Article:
• In the lungs, the blood loads O2 and unloads CO2
• Oxygen-rich blood from the lungs enters the heart
at the left atrium and is pumped through the aorta
to the body tissues by the left ventricle
• The aorta provides blood to the heart through the
coronary arteries
© 2011 Pearson Education, Inc.
• Blood returns to the heart through the superior
vena cava (blood from head, neck, and forelimbs)
and inferior vena cava (blood from trunk and hind
limbs)
• The superior vena cava and inferior vena cava
flow into the right atrium
© 2011 Pearson Education, Inc.
Figure 42.8-3
2 Atrial systole and ventricular
diastole
1 Atrial and
ventricular diastole
0.1
sec
0.4
sec
0.3 sec
3 Ventricular systole and atrial
diastole
• Four valves prevent backflow of blood in the heart
• The atrioventricular (AV) valves separate each
atrium and ventricle
• The semilunar valves control blood flow to the
aorta and the pulmonary artery
• The “lub-dup” sound of a heart beat is caused by
the recoil of blood against the AV valves (lub) then
against the semilunar (dup) valves
© 2011 Pearson Education, Inc.
Figure 42.10
Vein
LM
Artery
Red blood cells
100 m
Valve
Basal lamina
Endothelium
Endothelium
Smooth
muscle
Connective
tissue
Capillary
Smooth
muscle
Connective
tissue
Artery
Vein
Capillary
15 m
Red blood cell
Venule
LM
Arteriole
Figure 42.13
Direction of blood flow
in vein (toward heart)
Valve (open)
Skeletal muscle
Valve (closed)
Concept 42.3: Patterns of blood pressure and
flow reflect the structure and arrangement
of blood vessels
• The physical principles that govern
movement of water in plumbing systems also
influence the functioning of animal circulatory
systems
© 2011 Pearson Education, Inc.
Blood Pressure
• Blood flows from areas of higher pressure to areas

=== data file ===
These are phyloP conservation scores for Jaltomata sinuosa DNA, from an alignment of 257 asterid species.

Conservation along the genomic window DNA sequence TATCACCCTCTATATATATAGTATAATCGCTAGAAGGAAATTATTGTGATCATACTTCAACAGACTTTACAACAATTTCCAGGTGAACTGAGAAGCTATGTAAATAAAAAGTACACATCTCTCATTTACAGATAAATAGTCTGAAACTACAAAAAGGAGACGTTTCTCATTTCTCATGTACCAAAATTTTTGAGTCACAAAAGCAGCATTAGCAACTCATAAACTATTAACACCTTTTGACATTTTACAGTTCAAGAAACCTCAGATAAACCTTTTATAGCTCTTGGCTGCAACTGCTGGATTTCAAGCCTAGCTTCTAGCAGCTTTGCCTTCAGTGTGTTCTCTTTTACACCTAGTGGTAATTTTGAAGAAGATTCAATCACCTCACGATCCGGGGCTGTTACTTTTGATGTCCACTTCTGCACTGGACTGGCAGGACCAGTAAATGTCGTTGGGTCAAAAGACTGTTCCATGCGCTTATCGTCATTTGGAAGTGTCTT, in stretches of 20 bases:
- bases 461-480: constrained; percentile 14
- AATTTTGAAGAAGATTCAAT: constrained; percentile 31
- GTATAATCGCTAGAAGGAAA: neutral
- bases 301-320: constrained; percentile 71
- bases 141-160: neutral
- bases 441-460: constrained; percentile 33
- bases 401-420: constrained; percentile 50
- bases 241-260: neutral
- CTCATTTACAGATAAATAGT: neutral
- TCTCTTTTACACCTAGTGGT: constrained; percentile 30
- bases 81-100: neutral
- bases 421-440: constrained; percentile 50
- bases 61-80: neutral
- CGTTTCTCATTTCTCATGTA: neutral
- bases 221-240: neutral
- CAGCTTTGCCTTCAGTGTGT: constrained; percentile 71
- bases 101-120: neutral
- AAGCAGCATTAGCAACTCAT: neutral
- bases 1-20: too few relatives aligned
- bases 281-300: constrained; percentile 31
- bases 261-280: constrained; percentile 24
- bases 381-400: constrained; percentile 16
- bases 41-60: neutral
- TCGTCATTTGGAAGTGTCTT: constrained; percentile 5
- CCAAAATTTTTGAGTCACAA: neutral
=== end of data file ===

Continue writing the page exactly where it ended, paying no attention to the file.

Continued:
of lower pressure
• Blood pressure is the pressure that blood exerts
against the wall of a vessel
• A pulse is the rhythmic bulging of artery walls with
each heartbeat
© 2011 Pearson Education, Inc.
Figure 42.15
INTERSTITIAL
FLUID
Net fluid movement out
Body cell
Blood
pressure
Osmotic
pressure
Arterial end
of capillary
Direction of blood flow
Venous end
of capillary
Figure 42.16
Fluid Return by the Lymphatic System
• The lymphatic system returns fluid that leaks out
from the capillary beds
• Fluid, called lymph, reenters the circulation
directly at the venous end of the capillary bed and
indirectly through the lymphatic system
• The lymphatic system drains into veins in the neck
• Lymph nodes are organs that filter lymph and
play an important role in the body’s defense
© 2011 Pearson Education, Inc.
Concept 42.4: Blood components contribute
to exchange, transport, and defense
• With open circulation, the fluid that is pumped
comes into direct contact with all cells
• The closed circulatory systems of vertebrates
contain blood, a specialized connective tissue
© 2011 Pearson Education, Inc.
Figure 42.17b
Cellular elements 45%
Number per L
(mm3) of blood
Cell type
Leukocytes (white blood cells)
Separated
blood
elements
5,000–10,000
Functions
Defense and
immunity
Lymphocytes
Basophils
Eosinophils
Neutrophils
Monocytes
Platelets
Erythrocytes (red blood cells)
250,000–400,000
5–6 million
Blood
clotting
Transport
of O2 and
some CO2
Blood Composition and Function
• Blood consists of several kinds of cells suspended
in a liquid matrix called plasma
• Blood plasma is about 90% water
• Among its solutes are inorganic salts in the form of
dissolved ions, sometimes called electrolytes
• Suspended in blood plasma are two types of cells
– Red blood cells (erythrocytes) transport oxygen
O2
– White blood cells (leukocytes) function in defense
• Platelets, a third cellular element, are fragments
of cells that are involved in clotting
© 2011 Pearson Education, Inc.
Figure 42.18
2
1
3
Collagen fibers
Platelet
plug
Platelet
Fibrin
clot
Clotting factors from:
Platelets
Damaged cells
Plasma (factors include calcium, vitamin K)
Enzymatic cascade
Prothrombin

Thrombin
Fibrinogen
Fibrin
Red blood cell
Fibrin clot formation
5 m
Blood Clotting
• Coagulation is the formation of a solid clot from
liquid blood
• A cascade of complex reactions converts inactive
fibrinogen to fibrin, forming a clot
• A blood clot formed within a blood vessel is called
a thrombus and can block blood flow
© 2011 Pearson Education, Inc.
Cardiovascular Disease
• Cardiovascular diseases are disorders of the heart
and the blood vessels
• Cholesterol, a steroid, helps maintain membrane
fluidity